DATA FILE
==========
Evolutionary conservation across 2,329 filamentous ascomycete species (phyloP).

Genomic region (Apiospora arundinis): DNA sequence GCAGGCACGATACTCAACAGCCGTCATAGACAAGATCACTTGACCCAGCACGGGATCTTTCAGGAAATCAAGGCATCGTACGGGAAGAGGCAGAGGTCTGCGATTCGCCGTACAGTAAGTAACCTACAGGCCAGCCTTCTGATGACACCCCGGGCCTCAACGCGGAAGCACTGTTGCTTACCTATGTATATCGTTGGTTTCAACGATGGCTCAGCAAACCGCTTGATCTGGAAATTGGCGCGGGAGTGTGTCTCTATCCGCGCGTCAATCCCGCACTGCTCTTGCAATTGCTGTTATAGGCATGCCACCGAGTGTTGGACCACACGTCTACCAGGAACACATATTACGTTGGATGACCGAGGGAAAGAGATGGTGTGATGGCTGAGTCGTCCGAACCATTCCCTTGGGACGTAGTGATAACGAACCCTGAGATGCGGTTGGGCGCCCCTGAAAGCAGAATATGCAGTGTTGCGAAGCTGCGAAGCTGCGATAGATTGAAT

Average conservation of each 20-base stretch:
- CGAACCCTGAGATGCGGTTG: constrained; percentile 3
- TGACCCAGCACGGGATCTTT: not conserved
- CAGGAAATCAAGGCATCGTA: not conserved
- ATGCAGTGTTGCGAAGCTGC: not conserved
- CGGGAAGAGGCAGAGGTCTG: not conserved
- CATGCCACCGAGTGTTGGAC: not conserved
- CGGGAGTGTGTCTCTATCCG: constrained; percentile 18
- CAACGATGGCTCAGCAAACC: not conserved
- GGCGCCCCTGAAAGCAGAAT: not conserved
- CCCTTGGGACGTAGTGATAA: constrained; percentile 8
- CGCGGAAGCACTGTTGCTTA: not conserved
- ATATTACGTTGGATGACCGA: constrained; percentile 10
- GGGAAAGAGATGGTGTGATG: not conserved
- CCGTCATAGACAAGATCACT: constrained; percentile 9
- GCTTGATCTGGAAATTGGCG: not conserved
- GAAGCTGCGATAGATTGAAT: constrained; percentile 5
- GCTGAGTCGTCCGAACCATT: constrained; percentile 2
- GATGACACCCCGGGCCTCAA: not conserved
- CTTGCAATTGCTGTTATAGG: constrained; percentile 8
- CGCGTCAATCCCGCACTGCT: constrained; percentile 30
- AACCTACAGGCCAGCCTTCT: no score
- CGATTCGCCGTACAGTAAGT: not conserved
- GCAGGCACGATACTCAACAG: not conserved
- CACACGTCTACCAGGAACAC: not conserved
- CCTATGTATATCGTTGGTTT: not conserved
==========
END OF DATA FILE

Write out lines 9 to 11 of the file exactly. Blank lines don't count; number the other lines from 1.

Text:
- CATGCCACCGAGTGTTGGAC: not conserved
- CGGGAGTGTGTCTCTATCCG: constrained; percentile 18
- CAACGATGGCTCAGCAAACC: not conserved